I have an air quality IoT device that connects to WiFi and report data to the cloud and are planning to install 100+ devices at a customer location. To install a device, the customer has to connect to it and provision it with their network credentials (SSID and password). The issue we are facing is that the customer (for security reasons) changes their WiFi WPA2 password every week.

How can one configure a WiFi network to allow some devices (identified by their MAC address maybe) to connect to a WPA2 password protected network without a password? We have already suggested partitioning the network into a main customer facing network and a hidden network for the IoT devices and are getting push backs on that solution.

  • It is actually pretty foolish to have such devices on the production network. IoT things should be isolated on a separate network. There are still far too many vulnerabilities with IoT devices, and they are routinely compromised and used for things like botnets. By the way, there is no such thing as a hidden Wi-Fi network, and MAC address restrictions are a joke because it is beyond easy to sniff, discover a permitted MAC address, and clone that address.
    – Ron Maupin
    May 11, 2018 at 18:19
  • I second Ron and Ron's comments - things like these do not belong on an internal network. However, you may want to nudge our customer towards a more contemporary WLAN authentication setup. The given customer seems to run a WLAN setup that can accomodate "100+" devices, so I it seems plausible that there's more than just 2 or 3 accesspoints in use, which in turn leads to the assumption that some form of WLAN controller is available too, and that opens a path to mutliple SSIDs and different authentication methods per SSID... Is there more you can tell us about the given setup? May 14, 2018 at 20:22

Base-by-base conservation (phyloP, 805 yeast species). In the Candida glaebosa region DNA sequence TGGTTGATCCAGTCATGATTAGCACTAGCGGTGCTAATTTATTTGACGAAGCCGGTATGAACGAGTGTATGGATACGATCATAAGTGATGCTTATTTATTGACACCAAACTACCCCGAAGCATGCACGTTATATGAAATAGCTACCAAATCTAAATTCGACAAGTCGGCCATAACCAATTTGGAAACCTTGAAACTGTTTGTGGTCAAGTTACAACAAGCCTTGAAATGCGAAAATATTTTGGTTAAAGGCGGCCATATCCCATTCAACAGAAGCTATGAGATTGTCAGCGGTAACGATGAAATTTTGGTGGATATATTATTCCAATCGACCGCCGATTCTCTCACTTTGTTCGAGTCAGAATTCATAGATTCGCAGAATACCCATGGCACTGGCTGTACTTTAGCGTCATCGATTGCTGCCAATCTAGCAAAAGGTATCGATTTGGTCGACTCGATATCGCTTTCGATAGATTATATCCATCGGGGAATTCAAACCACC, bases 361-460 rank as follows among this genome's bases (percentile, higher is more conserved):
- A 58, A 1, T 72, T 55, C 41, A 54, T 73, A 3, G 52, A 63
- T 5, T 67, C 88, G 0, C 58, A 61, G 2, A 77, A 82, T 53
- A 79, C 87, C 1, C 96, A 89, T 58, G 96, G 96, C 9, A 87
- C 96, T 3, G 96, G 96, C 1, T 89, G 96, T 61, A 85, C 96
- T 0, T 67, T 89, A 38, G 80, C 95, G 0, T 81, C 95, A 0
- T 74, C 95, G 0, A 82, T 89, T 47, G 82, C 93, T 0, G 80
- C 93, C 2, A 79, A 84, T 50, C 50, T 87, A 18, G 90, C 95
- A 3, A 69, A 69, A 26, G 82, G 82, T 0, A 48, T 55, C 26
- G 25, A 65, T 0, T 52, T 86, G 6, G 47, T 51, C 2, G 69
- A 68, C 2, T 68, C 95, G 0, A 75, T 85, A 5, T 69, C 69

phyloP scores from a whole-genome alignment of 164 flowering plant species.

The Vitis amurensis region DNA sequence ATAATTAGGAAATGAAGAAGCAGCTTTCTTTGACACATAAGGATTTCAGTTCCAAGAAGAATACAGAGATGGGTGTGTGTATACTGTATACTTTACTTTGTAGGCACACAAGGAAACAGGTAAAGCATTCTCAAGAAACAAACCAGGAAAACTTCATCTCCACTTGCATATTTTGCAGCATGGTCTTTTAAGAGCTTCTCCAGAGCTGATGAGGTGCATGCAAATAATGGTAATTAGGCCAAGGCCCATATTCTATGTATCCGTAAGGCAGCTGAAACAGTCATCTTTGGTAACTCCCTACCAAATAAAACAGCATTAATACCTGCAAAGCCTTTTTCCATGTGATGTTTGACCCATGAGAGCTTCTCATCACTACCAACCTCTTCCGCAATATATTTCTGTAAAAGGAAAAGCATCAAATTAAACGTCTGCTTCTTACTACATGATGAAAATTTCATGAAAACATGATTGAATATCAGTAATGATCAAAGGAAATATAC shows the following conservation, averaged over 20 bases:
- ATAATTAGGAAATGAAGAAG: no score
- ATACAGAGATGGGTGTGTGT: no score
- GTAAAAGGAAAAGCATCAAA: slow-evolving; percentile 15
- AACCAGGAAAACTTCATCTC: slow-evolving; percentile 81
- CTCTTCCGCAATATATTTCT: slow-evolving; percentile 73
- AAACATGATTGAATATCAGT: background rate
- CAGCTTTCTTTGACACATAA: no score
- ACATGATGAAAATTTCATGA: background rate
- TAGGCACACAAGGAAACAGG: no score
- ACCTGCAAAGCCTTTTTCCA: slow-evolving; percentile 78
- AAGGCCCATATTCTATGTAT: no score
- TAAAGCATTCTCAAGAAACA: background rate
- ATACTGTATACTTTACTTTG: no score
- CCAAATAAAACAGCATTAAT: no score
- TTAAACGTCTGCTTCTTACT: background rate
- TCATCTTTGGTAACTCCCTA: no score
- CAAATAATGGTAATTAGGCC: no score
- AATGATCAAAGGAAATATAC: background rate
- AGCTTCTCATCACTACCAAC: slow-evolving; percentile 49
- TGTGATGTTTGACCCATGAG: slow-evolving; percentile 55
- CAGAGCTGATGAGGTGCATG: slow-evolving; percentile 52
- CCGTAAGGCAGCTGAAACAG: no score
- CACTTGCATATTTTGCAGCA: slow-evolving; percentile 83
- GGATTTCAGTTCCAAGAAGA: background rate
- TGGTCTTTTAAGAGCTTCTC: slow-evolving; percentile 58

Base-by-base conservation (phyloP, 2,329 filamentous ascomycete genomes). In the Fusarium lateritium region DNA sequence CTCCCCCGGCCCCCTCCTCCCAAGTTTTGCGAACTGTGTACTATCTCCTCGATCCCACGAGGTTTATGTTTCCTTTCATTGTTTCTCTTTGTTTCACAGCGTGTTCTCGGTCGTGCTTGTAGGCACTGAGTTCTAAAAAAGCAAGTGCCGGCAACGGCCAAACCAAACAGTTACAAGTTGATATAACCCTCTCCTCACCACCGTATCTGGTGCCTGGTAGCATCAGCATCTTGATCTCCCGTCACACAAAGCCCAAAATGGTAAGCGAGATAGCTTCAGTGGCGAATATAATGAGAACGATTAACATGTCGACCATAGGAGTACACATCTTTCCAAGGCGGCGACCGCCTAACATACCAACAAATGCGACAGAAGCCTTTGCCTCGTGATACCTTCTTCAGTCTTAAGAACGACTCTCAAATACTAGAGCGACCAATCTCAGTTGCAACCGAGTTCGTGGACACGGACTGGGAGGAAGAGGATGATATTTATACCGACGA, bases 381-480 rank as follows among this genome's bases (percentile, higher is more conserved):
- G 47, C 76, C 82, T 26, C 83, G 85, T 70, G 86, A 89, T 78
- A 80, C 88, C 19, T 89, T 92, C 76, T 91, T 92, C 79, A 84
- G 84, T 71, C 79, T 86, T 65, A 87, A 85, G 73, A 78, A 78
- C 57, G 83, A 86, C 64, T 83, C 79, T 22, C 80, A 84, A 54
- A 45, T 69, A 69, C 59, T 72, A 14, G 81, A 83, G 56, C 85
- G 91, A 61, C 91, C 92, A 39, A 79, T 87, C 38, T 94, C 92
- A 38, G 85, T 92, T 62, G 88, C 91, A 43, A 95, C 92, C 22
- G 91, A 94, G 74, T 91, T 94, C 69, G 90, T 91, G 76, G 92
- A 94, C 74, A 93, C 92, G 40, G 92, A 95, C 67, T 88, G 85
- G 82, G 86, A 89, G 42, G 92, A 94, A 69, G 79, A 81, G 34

1 Answer 1


In short, you can't.

One option is to create a separate WLAN (with a separate SSID) that has a static password. You should also apply strong filtering on that WLAN, so that the devices can reach only the necessary destinations.

As @ronmaupin points out, IoT devices tend to have all sorts of vulnerabilities. So putting them on a general production WLAN is a bad idea.

  • fair enough! The issue is that most of our customers don't have the technical resources or are just not willing to setup and maintain a separate isolated network so we have to work with what we get :/
    – ananio
    May 11, 2018 at 18:28

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